It was now the end of April 1962. Red and his men had spent several months preparing for this moment. As he climbed onto the specially adapted caterpillar truck he knew that his life as well as his reputation was on the line. He had three minutes to get in and get out ...
Red Adair was born in 1915 in Houston, Texas in America. His original name was Paul Neal Adair, but he had red hair and he soon got the nickname ‘Red’. He was part of a large family and had four brothers and three sisters. Red had a tough upbringing and sometimes went hungry because his parents did not have enough money. His mother suffered from ill-health. Once, when she was too ill to look after her children, Red had to live in an orphanage. His father was a blacksmith. A blacksmith makes things out of metal, such as furniture and tools. He hammers metal into shape after it has been softened by heating in a forge. When he was a young boy, Red had to get up early to start the fire in the forge so that it was ready for his father to use first thing in the morning. One day Red tried to get the fire even hotter than usual and the forge blew up. He was unhurt, but his father was very angry.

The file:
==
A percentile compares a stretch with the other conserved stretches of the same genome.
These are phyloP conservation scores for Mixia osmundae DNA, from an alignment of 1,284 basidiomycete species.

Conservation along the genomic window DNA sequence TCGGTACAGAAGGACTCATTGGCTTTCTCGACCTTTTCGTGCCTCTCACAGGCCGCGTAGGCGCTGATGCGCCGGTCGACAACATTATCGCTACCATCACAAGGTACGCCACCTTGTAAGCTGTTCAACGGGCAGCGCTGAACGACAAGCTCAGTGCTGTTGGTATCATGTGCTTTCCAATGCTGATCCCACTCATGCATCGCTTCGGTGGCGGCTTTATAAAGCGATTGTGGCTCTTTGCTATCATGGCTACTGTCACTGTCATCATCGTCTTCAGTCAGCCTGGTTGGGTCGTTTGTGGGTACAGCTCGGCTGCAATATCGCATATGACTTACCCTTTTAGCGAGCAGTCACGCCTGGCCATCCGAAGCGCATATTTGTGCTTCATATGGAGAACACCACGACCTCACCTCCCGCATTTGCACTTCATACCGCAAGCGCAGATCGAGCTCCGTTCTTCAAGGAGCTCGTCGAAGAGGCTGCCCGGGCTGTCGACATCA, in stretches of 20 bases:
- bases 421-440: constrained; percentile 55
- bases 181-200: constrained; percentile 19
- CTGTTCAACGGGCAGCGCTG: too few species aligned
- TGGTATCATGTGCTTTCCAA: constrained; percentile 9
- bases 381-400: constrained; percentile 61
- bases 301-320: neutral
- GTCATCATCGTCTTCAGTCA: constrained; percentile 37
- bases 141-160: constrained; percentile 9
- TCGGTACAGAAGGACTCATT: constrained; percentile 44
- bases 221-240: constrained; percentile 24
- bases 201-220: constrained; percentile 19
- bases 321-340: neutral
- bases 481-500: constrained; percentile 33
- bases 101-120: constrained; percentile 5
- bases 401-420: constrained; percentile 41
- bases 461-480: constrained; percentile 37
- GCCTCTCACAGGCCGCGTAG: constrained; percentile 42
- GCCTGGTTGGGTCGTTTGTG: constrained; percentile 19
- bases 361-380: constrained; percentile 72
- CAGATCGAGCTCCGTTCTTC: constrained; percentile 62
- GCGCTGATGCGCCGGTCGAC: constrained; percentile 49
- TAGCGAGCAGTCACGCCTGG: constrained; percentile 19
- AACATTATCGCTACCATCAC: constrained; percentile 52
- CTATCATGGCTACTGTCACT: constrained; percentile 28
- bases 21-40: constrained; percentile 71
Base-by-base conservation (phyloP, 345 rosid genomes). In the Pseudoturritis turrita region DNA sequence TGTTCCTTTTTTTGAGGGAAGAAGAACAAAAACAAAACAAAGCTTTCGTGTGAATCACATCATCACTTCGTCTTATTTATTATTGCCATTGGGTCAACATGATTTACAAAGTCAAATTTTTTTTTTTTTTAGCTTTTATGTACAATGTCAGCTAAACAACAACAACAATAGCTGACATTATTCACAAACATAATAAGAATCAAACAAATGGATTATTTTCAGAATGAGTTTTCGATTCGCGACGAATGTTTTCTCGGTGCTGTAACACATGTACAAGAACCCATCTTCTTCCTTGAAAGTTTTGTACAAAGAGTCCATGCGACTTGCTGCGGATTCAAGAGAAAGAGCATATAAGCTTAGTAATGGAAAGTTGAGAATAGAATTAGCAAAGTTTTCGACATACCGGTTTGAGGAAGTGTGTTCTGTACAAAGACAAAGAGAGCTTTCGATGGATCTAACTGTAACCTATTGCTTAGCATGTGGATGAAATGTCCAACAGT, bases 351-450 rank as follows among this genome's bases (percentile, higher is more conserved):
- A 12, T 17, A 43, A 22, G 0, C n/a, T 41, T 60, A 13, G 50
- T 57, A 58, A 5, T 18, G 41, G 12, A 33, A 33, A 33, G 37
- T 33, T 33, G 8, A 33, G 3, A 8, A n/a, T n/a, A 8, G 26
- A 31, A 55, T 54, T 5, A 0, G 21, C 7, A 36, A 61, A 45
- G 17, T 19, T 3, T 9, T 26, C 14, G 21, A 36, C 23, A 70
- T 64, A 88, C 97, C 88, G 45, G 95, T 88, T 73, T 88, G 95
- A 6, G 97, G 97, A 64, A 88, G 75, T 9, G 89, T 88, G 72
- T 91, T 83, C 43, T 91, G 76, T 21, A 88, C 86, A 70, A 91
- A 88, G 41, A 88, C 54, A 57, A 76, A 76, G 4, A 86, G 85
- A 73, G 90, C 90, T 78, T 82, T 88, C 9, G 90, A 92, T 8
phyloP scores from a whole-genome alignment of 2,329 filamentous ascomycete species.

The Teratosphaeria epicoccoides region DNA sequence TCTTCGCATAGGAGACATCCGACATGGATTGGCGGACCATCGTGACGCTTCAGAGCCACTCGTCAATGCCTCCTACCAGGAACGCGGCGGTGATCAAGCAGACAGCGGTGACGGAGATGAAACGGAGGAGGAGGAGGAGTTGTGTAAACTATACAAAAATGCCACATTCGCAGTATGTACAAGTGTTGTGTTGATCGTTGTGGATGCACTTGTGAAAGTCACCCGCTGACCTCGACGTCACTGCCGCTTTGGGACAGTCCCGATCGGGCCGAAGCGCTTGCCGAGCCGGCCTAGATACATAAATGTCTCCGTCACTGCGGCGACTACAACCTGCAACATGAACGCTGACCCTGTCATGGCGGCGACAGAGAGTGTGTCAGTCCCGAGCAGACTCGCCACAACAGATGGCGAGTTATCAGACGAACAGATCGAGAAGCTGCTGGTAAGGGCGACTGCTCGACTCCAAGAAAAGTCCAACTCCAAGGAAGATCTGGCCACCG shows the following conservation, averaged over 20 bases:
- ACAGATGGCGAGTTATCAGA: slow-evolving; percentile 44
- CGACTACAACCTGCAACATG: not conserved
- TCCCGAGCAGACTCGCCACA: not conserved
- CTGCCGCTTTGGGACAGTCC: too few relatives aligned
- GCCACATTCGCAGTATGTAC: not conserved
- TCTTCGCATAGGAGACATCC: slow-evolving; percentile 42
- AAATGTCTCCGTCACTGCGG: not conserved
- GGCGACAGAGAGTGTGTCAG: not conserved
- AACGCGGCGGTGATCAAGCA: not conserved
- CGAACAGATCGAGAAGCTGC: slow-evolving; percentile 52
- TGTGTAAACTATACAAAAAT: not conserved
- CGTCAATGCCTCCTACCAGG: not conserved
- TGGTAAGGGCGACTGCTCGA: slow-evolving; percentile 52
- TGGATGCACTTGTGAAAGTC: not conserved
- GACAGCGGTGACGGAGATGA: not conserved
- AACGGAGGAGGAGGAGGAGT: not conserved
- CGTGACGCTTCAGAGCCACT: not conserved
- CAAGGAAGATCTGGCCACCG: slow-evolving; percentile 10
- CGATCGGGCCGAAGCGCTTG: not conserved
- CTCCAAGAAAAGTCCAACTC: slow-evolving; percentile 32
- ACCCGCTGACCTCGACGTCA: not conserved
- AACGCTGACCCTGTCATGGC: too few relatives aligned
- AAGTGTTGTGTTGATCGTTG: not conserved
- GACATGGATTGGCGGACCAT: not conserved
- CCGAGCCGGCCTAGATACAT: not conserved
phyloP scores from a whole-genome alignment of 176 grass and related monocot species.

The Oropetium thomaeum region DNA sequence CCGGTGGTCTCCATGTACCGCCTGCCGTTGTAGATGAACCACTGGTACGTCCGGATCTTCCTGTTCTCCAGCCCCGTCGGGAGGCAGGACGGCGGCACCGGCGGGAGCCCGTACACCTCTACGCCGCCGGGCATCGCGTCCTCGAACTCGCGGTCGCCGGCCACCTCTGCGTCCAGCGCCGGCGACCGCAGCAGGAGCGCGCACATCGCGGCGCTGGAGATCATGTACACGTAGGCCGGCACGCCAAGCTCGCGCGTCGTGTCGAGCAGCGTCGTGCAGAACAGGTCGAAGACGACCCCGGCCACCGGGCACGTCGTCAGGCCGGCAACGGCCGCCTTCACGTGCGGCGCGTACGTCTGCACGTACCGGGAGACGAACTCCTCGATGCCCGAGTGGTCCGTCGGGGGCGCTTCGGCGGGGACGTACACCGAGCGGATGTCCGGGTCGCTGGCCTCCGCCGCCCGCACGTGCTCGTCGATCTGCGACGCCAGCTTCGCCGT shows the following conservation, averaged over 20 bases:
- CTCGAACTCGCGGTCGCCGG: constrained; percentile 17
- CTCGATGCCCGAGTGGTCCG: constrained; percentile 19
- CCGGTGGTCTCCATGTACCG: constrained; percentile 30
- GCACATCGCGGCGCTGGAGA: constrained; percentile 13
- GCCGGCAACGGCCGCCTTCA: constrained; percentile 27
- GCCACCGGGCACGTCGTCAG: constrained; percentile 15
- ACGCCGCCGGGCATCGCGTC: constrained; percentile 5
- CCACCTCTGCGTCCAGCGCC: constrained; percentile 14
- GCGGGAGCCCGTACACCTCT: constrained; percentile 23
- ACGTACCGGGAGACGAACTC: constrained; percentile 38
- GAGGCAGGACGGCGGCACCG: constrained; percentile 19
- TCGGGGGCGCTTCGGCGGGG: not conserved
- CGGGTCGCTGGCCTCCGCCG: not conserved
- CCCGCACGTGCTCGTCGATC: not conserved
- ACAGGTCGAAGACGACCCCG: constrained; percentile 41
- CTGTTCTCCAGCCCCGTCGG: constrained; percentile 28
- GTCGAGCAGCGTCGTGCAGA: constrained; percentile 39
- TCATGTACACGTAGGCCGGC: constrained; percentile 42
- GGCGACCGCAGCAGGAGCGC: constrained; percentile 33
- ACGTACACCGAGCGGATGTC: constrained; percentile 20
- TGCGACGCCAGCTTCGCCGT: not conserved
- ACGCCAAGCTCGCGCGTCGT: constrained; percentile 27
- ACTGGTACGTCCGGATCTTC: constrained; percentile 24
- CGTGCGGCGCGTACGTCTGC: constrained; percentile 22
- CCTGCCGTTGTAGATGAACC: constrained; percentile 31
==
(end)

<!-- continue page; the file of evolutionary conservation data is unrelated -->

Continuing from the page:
Helping his father with the forge meant that Red got used to fire from an early age. He also knew how to put fires out. When he was six-years-old, he and his friends saw an oil well burning. He told his friends that the way to put it out was to make a truck as big as a house and use it to dump water over the fire. Even then, he was showing that he knew what it took to extinguish a major fire.
Despite his hard upbringing, he was very good at sport and played halfback for the American football team in his high school. To play in this position you need to be strong and fast. You also need to remember all the different moves the coach has planned and you need to know precisely where to run during each play. Following carefully laid plans would be crucial to Red’s future success at fighting fires.
In 1930, America’s economy worsened. This time was known as the Great Depression. Many people lost their jobs and became poor. Red’s father had to close his shop and Red left school to work and get money for his family. He tried a lot of different jobs. At one time he was a delivery boy. He would cycle round the neighbourhood delivering pies or medicine from the chemist. For a while he was even a semi-professional boxer. He eventually got a more secure job working for the train company, Southern Pacific Railroad. This involved laying and repairing track. And then, in 1938, he began working with an oil company called Otis Pressure Control.